Across the road from the park is a public viewing area and astronomy trail for naked eye or binocular astronomers, with its own parking area and berms to block any stray light from the road. All in all, this is one of the darkest places I’ve ever been. Saturday morning at 4AM I could not see my car twenty feet away as I left the star party to head back to the hotel. The only clue I had I was heading in the right direction was the sound of the gravel parking lot under my boots. I had to hit the button on the key fob to flash the lights on the car to find it.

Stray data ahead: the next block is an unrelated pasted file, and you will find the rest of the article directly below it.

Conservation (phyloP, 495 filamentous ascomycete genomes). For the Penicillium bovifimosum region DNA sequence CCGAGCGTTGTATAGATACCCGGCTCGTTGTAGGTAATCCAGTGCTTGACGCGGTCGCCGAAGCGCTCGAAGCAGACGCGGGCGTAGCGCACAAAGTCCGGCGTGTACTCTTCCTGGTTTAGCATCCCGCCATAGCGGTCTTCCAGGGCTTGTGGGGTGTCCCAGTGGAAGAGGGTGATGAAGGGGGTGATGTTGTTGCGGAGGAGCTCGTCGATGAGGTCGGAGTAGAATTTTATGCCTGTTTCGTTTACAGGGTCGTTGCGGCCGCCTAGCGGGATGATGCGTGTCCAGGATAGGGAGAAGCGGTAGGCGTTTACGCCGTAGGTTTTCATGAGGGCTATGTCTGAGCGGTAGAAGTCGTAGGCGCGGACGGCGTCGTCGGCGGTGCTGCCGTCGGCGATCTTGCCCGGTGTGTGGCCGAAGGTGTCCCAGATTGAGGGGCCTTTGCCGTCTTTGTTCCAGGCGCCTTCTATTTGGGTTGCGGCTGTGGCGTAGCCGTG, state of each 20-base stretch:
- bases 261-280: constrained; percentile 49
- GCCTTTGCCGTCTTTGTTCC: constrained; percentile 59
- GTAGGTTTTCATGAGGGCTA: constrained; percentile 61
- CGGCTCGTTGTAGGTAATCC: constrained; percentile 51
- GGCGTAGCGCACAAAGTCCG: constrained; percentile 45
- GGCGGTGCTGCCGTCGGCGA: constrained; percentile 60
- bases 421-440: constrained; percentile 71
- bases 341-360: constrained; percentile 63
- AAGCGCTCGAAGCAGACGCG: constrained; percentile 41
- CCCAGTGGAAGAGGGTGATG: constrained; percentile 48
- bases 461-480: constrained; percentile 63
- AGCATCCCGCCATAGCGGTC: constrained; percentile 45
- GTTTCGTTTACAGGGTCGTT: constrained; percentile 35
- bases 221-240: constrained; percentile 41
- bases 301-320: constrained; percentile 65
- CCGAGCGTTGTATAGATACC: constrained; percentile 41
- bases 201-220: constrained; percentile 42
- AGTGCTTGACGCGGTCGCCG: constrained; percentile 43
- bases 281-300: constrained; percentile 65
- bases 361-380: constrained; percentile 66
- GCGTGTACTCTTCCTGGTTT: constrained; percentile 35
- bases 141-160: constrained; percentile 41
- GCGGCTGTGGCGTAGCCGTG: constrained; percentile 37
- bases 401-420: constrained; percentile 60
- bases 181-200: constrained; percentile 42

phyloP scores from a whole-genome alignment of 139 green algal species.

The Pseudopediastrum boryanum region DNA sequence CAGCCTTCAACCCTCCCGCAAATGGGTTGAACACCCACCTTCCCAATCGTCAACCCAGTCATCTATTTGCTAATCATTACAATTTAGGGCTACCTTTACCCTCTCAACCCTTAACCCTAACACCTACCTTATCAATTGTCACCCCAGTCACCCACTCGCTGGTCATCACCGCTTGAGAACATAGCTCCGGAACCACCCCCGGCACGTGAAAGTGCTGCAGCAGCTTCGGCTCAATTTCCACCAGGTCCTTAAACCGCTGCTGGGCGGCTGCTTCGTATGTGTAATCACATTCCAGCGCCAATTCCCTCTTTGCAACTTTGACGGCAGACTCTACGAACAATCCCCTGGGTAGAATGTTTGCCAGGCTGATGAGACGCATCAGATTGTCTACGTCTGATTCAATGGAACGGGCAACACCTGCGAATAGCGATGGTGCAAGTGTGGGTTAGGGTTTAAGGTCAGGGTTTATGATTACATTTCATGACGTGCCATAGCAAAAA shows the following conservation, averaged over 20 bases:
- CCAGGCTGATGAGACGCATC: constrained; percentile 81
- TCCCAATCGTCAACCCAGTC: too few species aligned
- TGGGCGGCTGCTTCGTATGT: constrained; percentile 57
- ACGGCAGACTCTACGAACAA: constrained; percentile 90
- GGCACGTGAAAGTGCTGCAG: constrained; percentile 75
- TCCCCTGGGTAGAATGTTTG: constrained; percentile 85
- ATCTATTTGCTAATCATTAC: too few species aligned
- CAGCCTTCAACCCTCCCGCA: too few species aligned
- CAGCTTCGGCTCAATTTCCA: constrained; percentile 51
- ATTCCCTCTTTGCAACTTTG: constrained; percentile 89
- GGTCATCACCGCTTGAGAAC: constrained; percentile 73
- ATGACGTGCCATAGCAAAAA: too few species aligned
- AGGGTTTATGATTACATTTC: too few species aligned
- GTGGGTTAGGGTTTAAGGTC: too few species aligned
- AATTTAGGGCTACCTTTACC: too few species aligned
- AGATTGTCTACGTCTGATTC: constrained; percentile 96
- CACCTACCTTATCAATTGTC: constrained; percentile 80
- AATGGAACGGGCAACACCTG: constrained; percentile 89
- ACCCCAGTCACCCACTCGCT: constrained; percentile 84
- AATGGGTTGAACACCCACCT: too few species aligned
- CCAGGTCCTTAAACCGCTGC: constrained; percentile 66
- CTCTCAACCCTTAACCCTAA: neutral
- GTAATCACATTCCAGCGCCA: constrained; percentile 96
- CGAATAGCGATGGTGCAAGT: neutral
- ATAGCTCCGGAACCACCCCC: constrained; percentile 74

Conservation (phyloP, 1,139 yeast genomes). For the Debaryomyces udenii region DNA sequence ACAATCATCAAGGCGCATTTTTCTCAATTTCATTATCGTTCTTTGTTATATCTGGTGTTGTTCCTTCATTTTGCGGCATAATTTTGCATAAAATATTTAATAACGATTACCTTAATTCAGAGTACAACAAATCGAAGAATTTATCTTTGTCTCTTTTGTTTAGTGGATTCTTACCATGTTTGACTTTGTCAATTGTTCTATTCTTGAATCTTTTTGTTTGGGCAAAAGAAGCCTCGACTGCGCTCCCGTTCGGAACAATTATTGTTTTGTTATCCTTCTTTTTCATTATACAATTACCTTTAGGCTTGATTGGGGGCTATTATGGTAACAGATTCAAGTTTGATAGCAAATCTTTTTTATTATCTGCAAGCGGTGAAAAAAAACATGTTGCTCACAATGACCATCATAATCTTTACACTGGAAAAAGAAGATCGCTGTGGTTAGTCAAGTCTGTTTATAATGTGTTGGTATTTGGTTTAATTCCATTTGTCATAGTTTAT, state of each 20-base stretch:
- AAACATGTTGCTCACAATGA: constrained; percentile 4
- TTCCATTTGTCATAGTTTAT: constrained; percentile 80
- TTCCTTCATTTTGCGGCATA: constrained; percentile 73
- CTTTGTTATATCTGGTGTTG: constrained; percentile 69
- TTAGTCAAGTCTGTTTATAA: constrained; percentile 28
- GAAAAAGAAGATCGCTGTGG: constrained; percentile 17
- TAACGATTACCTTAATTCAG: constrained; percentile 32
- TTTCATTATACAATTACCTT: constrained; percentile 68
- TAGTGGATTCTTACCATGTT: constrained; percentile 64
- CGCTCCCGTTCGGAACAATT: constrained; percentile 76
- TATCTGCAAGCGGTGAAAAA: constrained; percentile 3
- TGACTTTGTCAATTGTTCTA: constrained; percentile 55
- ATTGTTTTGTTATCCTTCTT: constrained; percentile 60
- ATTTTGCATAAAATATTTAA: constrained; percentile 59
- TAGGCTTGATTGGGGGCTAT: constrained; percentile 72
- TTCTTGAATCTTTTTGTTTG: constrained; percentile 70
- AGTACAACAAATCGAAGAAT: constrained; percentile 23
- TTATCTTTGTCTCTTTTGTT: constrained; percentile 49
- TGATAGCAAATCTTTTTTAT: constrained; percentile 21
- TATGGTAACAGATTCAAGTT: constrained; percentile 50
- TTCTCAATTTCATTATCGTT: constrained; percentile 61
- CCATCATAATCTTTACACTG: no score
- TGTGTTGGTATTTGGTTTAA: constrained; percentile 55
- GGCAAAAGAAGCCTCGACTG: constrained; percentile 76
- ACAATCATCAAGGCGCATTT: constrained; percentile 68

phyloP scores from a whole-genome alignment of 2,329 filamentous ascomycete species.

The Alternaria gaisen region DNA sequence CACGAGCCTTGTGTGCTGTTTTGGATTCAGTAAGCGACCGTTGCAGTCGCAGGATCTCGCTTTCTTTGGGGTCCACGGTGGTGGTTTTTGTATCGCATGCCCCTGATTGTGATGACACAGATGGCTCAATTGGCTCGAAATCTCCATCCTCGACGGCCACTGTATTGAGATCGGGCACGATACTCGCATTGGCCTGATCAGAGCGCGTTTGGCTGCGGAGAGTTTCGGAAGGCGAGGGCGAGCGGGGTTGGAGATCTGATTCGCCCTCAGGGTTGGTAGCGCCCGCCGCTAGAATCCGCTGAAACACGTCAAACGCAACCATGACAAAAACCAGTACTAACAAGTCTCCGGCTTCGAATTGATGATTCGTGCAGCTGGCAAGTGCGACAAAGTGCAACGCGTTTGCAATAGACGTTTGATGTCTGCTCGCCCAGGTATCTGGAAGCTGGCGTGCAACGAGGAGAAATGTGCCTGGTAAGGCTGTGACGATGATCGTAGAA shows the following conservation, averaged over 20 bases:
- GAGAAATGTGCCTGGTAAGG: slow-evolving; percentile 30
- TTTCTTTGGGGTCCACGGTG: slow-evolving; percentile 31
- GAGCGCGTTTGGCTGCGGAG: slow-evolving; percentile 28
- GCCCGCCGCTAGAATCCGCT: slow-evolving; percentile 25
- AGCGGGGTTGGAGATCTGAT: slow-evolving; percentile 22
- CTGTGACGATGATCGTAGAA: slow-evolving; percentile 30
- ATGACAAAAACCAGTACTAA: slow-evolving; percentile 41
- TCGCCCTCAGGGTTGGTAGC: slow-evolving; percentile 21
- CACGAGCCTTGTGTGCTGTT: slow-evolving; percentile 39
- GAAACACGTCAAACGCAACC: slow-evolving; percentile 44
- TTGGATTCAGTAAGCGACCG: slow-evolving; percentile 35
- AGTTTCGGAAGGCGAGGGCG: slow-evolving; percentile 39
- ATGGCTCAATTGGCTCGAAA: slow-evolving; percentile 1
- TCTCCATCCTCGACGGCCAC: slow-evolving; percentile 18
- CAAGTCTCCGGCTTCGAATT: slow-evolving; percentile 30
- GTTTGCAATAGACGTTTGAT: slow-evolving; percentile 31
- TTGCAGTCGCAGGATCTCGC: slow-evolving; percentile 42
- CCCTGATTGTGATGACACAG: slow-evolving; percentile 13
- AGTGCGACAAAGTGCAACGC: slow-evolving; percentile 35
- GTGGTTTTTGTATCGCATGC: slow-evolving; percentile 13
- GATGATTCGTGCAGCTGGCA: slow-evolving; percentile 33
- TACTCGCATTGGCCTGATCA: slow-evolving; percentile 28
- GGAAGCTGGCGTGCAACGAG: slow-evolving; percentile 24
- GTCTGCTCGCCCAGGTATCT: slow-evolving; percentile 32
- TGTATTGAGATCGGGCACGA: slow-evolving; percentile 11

Thursday night was clear and cold. Irene took a peek at Saturn, tried a few astro-photos and then retreated to the tent and crawled under a blanket and shivered until dawn. The guy camped next to us had a 25-inch Obsession Dobsonian. He had a lot of visitors during the night anxious to see galaxies and nebulae that looked like something more than faint fuzzies in the eyepiece. I heard a lot of oohs and ahs coming from the top of the ladder as his guests would ogle deep sky treasures. I explained to him that I was usually the loneliest guy at a star party, because no one ever wanted to look at variable stars…too boring.